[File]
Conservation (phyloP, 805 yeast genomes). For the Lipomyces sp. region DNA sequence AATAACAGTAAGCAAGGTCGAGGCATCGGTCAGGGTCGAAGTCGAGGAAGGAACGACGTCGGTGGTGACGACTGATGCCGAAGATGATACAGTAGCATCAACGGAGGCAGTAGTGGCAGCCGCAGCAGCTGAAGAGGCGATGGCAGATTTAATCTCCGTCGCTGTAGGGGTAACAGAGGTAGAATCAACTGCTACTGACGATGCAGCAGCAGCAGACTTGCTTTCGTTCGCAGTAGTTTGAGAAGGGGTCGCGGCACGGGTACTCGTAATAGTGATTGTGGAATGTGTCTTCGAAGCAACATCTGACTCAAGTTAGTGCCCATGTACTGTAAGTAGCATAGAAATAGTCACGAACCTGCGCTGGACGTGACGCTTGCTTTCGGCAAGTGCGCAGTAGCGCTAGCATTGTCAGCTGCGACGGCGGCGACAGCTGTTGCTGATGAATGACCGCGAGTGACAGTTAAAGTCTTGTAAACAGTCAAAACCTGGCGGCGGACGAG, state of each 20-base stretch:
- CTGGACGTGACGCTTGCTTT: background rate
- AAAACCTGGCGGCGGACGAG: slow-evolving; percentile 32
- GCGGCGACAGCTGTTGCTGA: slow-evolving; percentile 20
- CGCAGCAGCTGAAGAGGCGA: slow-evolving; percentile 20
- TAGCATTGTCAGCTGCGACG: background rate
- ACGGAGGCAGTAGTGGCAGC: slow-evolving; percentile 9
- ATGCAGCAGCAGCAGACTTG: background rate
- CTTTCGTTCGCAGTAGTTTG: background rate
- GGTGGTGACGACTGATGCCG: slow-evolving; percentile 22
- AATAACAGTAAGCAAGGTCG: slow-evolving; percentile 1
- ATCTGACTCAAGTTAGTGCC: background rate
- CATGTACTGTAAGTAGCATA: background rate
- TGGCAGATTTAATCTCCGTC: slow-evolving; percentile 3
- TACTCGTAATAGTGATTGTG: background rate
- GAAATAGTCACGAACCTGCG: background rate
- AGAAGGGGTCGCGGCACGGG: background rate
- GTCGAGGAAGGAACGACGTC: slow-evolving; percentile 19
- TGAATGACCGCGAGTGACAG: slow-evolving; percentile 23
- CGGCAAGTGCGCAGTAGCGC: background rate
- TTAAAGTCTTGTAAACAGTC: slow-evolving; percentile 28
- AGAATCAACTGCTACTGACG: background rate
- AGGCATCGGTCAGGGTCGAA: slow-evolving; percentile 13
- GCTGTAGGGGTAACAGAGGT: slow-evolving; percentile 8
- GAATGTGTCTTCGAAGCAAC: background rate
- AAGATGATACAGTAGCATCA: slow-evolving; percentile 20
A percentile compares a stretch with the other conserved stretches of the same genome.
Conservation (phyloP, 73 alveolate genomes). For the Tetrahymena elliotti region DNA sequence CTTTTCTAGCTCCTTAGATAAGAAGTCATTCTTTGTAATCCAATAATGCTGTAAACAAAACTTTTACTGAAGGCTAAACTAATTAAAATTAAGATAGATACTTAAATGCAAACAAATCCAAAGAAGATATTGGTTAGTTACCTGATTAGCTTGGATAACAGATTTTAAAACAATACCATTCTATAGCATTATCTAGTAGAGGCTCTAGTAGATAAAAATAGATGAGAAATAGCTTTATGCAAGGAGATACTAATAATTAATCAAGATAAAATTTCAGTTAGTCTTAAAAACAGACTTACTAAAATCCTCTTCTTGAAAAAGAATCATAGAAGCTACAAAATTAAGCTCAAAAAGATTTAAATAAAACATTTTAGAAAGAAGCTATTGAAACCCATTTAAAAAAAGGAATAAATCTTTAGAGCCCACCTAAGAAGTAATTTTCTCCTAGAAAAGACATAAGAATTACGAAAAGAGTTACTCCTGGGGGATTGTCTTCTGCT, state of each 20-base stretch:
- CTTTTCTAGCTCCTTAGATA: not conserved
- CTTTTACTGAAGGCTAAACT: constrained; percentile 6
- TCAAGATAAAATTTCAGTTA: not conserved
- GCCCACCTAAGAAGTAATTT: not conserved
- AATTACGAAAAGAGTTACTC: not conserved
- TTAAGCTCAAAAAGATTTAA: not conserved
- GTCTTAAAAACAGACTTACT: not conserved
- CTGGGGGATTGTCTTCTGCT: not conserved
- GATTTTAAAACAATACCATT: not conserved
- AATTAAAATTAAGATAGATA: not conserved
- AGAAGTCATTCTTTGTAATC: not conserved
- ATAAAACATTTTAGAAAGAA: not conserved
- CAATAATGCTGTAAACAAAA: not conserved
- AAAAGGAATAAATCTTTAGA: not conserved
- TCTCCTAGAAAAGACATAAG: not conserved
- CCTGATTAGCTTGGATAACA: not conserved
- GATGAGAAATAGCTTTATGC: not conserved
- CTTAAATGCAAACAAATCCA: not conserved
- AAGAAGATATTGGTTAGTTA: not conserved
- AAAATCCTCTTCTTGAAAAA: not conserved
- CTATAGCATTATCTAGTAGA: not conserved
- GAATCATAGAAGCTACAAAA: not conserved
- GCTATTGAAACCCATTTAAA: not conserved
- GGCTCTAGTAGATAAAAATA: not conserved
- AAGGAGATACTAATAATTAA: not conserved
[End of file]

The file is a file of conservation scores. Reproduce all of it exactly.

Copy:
Conservation (phyloP, 805 yeast genomes). For the Lipomyces sp. region DNA sequence AATAACAGTAAGCAAGGTCGAGGCATCGGTCAGGGTCGAAGTCGAGGAAGGAACGACGTCGGTGGTGACGACTGATGCCGAAGATGATACAGTAGCATCAACGGAGGCAGTAGTGGCAGCCGCAGCAGCTGAAGAGGCGATGGCAGATTTAATCTCCGTCGCTGTAGGGGTAACAGAGGTAGAATCAACTGCTACTGACGATGCAGCAGCAGCAGACTTGCTTTCGTTCGCAGTAGTTTGAGAAGGGGTCGCGGCACGGGTACTCGTAATAGTGATTGTGGAATGTGTCTTCGAAGCAACATCTGACTCAAGTTAGTGCCCATGTACTGTAAGTAGCATAGAAATAGTCACGAACCTGCGCTGGACGTGACGCTTGCTTTCGGCAAGTGCGCAGTAGCGCTAGCATTGTCAGCTGCGACGGCGGCGACAGCTGTTGCTGATGAATGACCGCGAGTGACAGTTAAAGTCTTGTAAACAGTCAAAACCTGGCGGCGGACGAG, state of each 20-base stretch:
- CTGGACGTGACGCTTGCTTT: background rate
- AAAACCTGGCGGCGGACGAG: slow-evolving; percentile 32
- GCGGCGACAGCTGTTGCTGA: slow-evolving; percentile 20
- CGCAGCAGCTGAAGAGGCGA: slow-evolving; percentile 20
- TAGCATTGTCAGCTGCGACG: background rate
- ACGGAGGCAGTAGTGGCAGC: slow-evolving; percentile 9
- ATGCAGCAGCAGCAGACTTG: background rate
- CTTTCGTTCGCAGTAGTTTG: background rate
- GGTGGTGACGACTGATGCCG: slow-evolving; percentile 22
- AATAACAGTAAGCAAGGTCG: slow-evolving; percentile 1
- ATCTGACTCAAGTTAGTGCC: background rate
- CATGTACTGTAAGTAGCATA: background rate
- TGGCAGATTTAATCTCCGTC: slow-evolving; percentile 3
- TACTCGTAATAGTGATTGTG: background rate
- GAAATAGTCACGAACCTGCG: background rate
- AGAAGGGGTCGCGGCACGGG: background rate
- GTCGAGGAAGGAACGACGTC: slow-evolving; percentile 19
- TGAATGACCGCGAGTGACAG: slow-evolving; percentile 23
- CGGCAAGTGCGCAGTAGCGC: background rate
- TTAAAGTCTTGTAAACAGTC: slow-evolving; percentile 28
- AGAATCAACTGCTACTGACG: background rate
- AGGCATCGGTCAGGGTCGAA: slow-evolving; percentile 13
- GCTGTAGGGGTAACAGAGGT: slow-evolving; percentile 8
- GAATGTGTCTTCGAAGCAAC: background rate
- AAGATGATACAGTAGCATCA: slow-evolving; percentile 20
A percentile compares a stretch with the other conserved stretches of the same genome.
Conservation (phyloP, 73 alveolate genomes). For the Tetrahymena elliotti region DNA sequence CTTTTCTAGCTCCTTAGATAAGAAGTCATTCTTTGTAATCCAATAATGCTGTAAACAAAACTTTTACTGAAGGCTAAACTAATTAAAATTAAGATAGATACTTAAATGCAAACAAATCCAAAGAAGATATTGGTTAGTTACCTGATTAGCTTGGATAACAGATTTTAAAACAATACCATTCTATAGCATTATCTAGTAGAGGCTCTAGTAGATAAAAATAGATGAGAAATAGCTTTATGCAAGGAGATACTAATAATTAATCAAGATAAAATTTCAGTTAGTCTTAAAAACAGACTTACTAAAATCCTCTTCTTGAAAAAGAATCATAGAAGCTACAAAATTAAGCTCAAAAAGATTTAAATAAAACATTTTAGAAAGAAGCTATTGAAACCCATTTAAAAAAAGGAATAAATCTTTAGAGCCCACCTAAGAAGTAATTTTCTCCTAGAAAAGACATAAGAATTACGAAAAGAGTTACTCCTGGGGGATTGTCTTCTGCT, state of each 20-base stretch:
- CTTTTCTAGCTCCTTAGATA: not conserved
- CTTTTACTGAAGGCTAAACT: constrained; percentile 6
- TCAAGATAAAATTTCAGTTA: not conserved
- GCCCACCTAAGAAGTAATTT: not conserved
- AATTACGAAAAGAGTTACTC: not conserved
- TTAAGCTCAAAAAGATTTAA: not conserved
- GTCTTAAAAACAGACTTACT: not conserved
- CTGGGGGATTGTCTTCTGCT: not conserved
- GATTTTAAAACAATACCATT: not conserved
- AATTAAAATTAAGATAGATA: not conserved
- AGAAGTCATTCTTTGTAATC: not conserved
- ATAAAACATTTTAGAAAGAA: not conserved
- CAATAATGCTGTAAACAAAA: not conserved
- AAAAGGAATAAATCTTTAGA: not conserved
- TCTCCTAGAAAAGACATAAG: not conserved
- CCTGATTAGCTTGGATAACA: not conserved
- GATGAGAAATAGCTTTATGC: not conserved
- CTTAAATGCAAACAAATCCA: not conserved
- AAGAAGATATTGGTTAGTTA: not conserved
- AAAATCCTCTTCTTGAAAAA: not conserved
- CTATAGCATTATCTAGTAGA: not conserved
- GAATCATAGAAGCTACAAAA: not conserved
- GCTATTGAAACCCATTTAAA: not conserved
- GGCTCTAGTAGATAAAAATA: not conserved
- AAGGAGATACTAATAATTAA: not conserved